During a divorce, the immediate problems of property division and child custody overshadow any long-term planning. Trying to figure out which documents need to change and which need to be thrown out is time-consuming, yet essential to keeping your future secure.
The legal end of a marriage can spark disagreements over power of attorney or property distribution. Many people assume that legal powers granted to a spouse end at the start of a divorce; however, they actually last until a judge officially dissolves the marriage. Knowing this, it is important for people going through divorce to consider whether or not is is necessary to change estate documents more immediately—even if they will have to update them again when they officially divide the property.
Amending Legal Documents
Always check with your legal counsel before making any changes to legal documents during a divorce; many documents have restrictions on alterations.
Changing a last will and testament is the first logical step in altering an estate plan after or during a divorce. Most states accommodate this view with provisions that automatically block a former spouse’s inheritance in a pre-divorce will.
Changing a will during a divorce comes with some challenges. Unless owned outright by the person filing the will, the future of specific property is usually uncertain. Wills addressing marital property will require a second revision after the divorce finalizes. However, if a person intends to simply state that “all my property” should go to a person or trust, he or she should have no problem making immediate adjustments.
Much like a will, a person should change his or her power of attorney as soon after a divorce as possible. Even though power of attorney requires responsible action from whoever holds it, conflicts erupt when a family must submit to the judgment of a divorced spouse. Altering a power of attorney document is not a time-consuming process when simply switching one person for another.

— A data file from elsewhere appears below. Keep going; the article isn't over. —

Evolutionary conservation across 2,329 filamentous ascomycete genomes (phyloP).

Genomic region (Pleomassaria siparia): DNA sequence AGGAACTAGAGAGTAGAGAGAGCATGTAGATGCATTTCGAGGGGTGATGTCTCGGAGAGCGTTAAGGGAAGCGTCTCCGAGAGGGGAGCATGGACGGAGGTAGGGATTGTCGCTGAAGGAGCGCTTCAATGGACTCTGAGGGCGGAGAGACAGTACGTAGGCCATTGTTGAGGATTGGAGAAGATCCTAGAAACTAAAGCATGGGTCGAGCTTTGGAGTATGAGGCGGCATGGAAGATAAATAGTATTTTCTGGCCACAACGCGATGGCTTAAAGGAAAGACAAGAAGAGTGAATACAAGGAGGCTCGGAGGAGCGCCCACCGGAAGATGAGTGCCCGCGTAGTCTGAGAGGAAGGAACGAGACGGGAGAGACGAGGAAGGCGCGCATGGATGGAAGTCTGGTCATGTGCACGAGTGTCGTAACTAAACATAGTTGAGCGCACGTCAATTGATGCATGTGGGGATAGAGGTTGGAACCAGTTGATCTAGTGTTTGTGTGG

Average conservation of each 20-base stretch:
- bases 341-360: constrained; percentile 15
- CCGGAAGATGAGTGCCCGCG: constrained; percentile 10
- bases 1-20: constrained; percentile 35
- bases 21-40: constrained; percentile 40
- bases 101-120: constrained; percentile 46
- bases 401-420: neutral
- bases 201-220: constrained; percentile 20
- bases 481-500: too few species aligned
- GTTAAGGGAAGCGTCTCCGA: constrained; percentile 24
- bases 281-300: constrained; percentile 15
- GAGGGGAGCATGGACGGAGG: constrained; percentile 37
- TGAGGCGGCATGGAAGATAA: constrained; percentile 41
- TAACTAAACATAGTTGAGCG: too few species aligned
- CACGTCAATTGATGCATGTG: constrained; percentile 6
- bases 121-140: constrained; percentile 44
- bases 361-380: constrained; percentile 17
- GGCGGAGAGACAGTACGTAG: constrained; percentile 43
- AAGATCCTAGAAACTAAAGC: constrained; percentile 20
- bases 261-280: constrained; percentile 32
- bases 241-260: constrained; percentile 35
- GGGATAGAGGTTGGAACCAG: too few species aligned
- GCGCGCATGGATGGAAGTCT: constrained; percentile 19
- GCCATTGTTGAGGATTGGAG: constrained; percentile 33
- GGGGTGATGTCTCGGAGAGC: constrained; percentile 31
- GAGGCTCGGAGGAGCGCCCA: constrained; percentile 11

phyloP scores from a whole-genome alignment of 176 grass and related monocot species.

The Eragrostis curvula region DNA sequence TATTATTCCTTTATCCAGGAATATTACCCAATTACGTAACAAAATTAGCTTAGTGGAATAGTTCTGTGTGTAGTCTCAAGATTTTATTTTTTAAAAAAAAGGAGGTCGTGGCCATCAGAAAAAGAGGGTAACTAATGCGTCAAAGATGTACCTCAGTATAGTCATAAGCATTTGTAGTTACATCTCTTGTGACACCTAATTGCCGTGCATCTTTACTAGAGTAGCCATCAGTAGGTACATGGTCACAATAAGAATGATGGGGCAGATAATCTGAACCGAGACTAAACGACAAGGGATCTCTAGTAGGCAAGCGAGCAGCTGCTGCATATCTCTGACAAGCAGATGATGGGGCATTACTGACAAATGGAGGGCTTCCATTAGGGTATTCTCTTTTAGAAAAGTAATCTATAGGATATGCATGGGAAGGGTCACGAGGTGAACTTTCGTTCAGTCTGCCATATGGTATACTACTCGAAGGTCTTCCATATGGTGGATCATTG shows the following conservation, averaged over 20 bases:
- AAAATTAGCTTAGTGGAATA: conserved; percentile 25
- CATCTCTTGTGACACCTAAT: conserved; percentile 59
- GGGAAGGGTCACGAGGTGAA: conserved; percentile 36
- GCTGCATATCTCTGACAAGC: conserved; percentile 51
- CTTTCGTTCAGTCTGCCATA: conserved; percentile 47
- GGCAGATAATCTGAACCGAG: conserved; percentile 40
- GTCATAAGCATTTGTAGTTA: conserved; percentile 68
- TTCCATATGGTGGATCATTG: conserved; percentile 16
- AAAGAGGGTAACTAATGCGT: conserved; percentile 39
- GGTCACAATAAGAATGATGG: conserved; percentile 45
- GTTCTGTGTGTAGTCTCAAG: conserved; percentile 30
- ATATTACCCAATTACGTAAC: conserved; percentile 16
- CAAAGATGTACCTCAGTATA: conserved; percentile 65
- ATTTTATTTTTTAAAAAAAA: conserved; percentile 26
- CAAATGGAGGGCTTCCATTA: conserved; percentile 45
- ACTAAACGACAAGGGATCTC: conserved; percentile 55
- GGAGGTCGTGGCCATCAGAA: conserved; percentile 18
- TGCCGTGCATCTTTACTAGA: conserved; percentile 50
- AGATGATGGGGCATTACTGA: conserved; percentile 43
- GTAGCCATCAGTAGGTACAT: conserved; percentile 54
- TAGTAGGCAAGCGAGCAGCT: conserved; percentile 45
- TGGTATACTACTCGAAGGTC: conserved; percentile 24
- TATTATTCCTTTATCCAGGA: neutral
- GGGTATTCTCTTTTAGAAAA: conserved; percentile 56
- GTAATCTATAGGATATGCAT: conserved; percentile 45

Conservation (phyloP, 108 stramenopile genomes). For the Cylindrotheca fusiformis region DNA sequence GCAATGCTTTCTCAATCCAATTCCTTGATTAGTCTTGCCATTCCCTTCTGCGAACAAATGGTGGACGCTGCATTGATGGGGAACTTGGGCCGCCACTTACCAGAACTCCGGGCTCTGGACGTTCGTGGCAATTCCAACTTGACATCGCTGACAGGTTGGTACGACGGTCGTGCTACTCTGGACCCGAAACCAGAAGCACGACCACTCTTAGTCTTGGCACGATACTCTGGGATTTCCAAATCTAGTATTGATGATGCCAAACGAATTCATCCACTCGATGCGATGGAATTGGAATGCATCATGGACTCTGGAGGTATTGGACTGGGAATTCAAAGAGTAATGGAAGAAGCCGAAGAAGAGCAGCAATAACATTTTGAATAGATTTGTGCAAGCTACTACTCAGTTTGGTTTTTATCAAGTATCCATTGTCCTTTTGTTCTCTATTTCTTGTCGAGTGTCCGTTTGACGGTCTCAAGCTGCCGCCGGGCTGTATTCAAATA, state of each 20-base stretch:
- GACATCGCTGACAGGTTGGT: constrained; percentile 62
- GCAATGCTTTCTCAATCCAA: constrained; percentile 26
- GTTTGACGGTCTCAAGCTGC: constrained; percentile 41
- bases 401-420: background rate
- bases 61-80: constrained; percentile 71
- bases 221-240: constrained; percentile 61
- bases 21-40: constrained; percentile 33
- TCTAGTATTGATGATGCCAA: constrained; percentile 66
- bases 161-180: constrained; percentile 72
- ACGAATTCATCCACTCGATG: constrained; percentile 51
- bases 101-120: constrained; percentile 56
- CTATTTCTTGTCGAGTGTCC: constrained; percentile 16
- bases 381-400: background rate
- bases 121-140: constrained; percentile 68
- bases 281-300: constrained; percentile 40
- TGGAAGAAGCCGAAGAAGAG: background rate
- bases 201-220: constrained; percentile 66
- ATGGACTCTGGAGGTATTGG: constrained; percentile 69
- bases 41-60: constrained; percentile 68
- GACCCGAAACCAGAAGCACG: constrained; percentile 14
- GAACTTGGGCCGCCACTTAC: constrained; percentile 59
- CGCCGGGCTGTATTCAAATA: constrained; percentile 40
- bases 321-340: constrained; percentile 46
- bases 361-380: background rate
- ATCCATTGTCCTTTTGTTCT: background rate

One of the easiest estate documents to alter is the beneficiary document on insurance policies or retirement plans. Because of their general accessibility, it is often tempting for people to alter them as early into a divorce as possible. Always consult with a lawyer before making any changes to a retirement fund or insurance plan. Until a marriage ends, a husband and wife have fiduciary responsibilities for money management—by law they must do what is best for the spouse. Any action to remove access to benefits could be interpreted as a legal violation of spousal duty. Retirement funds should never be changed without both spousal and legal consent.
In addition to general liability, many divorce papers (particularly in California) are served with an automatic temporary restraining order (ATRO). Though the major concern of ATROs is child protection, they also contain a restriction on changing beneficiaries of life insurance policies or any other monetary agreements. Until a divorce is complete, all borrowing, selling, changes to property, changes to benefits and bank accounts should only be done with the direct approval of a lawyer.
It is important to note that while most states automatically block a former spouse from inheriting through an earlier will, they do not block beneficiary status. Retirement funds, life insurance policies, pensions and, if possible, irrevocable wills must be explicitly changed to remove a person as beneficiary.
If you are currently going through a divorce, consult a lawyer to check the legality of any changes you plan to make. If you have already finalized a divorce, review your estate documents immediately to ensure they reflect your wishes. With legal guidance, changes to your estate plan do not have to be another burden on your mind.
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